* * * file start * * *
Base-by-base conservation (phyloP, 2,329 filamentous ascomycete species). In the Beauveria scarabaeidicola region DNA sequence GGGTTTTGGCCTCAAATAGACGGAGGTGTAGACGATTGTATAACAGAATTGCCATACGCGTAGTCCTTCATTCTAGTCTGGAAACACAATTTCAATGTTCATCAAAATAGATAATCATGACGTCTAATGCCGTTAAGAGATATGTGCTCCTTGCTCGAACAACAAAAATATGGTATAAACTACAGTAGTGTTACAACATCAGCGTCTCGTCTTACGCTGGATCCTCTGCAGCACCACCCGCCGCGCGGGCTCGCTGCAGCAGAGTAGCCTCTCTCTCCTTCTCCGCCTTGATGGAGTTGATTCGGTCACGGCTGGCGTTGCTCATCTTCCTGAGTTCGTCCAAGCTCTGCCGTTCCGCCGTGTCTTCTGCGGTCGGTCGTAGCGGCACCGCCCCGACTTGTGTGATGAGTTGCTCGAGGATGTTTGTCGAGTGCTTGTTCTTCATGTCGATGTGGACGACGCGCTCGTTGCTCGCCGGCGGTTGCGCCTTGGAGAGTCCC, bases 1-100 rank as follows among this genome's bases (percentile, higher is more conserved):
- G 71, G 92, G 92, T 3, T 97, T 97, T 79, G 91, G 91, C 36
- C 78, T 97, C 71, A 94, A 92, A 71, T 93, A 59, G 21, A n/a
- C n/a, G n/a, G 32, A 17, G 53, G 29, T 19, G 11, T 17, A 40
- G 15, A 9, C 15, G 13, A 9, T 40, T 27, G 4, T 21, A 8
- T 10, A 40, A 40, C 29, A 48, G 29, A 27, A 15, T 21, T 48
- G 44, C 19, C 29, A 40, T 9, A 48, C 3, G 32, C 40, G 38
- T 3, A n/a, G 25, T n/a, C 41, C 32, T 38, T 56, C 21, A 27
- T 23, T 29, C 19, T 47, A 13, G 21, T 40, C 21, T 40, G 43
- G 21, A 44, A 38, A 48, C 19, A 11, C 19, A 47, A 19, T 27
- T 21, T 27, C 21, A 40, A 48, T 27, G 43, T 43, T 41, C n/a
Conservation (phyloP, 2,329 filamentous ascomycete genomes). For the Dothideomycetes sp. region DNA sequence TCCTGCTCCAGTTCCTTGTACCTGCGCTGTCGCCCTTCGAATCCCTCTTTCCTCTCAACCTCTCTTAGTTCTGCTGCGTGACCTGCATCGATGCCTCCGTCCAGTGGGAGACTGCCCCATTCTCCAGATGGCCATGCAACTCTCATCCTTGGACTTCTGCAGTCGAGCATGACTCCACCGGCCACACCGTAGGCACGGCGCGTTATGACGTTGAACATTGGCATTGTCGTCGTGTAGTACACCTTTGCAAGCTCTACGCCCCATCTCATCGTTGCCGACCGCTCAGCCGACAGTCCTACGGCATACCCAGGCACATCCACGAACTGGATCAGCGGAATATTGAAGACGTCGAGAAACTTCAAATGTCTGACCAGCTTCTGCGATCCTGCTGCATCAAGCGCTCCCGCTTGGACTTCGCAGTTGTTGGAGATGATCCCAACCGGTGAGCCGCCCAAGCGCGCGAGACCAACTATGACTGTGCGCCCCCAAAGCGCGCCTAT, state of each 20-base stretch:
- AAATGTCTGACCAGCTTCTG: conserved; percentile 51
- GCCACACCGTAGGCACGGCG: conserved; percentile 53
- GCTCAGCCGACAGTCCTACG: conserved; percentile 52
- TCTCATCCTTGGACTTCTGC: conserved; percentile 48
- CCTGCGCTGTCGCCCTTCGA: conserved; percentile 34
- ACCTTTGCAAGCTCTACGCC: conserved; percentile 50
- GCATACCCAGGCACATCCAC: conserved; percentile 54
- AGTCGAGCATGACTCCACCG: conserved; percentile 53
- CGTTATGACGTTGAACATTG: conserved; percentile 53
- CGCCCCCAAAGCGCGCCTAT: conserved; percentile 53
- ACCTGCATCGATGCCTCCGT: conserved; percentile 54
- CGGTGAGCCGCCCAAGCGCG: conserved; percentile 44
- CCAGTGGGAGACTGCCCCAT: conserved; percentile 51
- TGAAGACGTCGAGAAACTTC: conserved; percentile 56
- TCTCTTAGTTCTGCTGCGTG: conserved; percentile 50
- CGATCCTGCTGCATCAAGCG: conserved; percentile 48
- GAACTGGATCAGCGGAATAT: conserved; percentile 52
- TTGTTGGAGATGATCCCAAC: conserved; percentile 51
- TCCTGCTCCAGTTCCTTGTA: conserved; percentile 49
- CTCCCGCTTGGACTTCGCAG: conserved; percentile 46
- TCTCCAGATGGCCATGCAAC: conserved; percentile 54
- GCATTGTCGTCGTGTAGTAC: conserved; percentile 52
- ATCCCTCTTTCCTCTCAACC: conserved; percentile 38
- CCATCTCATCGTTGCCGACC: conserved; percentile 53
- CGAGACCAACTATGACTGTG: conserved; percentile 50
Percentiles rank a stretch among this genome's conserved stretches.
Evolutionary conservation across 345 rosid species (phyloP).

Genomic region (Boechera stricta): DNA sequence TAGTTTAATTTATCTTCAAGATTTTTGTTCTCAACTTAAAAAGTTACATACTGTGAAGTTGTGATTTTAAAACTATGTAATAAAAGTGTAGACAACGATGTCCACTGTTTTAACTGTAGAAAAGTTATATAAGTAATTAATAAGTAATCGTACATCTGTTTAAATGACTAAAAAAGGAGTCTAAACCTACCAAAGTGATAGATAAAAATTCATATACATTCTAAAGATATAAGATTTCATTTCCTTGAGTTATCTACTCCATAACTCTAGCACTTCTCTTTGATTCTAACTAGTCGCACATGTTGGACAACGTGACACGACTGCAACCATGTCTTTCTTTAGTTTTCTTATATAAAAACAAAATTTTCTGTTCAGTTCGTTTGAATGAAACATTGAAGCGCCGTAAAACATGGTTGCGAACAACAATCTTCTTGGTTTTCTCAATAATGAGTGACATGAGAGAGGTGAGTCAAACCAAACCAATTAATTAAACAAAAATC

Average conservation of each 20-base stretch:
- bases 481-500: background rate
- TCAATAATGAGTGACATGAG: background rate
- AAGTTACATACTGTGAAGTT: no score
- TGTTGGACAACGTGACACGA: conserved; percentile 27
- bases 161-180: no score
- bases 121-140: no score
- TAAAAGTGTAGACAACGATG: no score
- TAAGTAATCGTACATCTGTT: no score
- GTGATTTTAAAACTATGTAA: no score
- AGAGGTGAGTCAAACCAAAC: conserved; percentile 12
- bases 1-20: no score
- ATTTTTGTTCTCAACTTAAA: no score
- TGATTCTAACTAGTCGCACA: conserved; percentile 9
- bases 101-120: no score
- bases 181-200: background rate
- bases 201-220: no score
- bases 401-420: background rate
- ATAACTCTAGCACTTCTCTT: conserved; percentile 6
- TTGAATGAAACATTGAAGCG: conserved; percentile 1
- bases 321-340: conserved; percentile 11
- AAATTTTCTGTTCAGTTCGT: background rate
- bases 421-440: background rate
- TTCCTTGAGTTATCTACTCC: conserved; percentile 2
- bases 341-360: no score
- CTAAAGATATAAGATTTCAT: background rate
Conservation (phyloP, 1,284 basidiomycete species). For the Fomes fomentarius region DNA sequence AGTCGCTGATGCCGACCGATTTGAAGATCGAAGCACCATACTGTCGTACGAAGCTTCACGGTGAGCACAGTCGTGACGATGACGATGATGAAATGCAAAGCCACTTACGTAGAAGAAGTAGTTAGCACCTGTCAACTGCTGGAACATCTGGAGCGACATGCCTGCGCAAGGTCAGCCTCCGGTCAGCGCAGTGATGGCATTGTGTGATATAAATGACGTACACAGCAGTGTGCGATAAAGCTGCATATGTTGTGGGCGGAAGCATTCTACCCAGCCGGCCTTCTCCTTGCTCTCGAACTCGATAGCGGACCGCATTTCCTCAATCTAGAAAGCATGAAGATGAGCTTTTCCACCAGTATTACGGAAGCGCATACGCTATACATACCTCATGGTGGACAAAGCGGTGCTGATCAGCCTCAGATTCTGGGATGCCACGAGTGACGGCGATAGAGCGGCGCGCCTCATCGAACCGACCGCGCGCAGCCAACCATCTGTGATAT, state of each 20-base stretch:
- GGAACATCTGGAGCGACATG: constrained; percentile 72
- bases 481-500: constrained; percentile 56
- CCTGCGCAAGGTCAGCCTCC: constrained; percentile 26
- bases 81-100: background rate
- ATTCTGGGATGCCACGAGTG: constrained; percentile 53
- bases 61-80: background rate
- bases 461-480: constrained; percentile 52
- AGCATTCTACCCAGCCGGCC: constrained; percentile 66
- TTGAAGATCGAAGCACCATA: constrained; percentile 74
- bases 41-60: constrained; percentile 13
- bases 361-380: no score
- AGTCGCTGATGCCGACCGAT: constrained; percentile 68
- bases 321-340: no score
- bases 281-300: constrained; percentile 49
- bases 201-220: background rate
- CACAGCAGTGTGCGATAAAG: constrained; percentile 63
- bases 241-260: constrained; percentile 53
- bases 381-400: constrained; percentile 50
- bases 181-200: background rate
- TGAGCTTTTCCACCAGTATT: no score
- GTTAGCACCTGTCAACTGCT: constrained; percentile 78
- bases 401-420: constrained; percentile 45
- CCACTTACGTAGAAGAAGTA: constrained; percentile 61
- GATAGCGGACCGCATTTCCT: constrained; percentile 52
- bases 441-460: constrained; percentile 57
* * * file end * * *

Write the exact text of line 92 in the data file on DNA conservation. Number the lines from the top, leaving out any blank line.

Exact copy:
- bases 441-460: constrained; percentile 57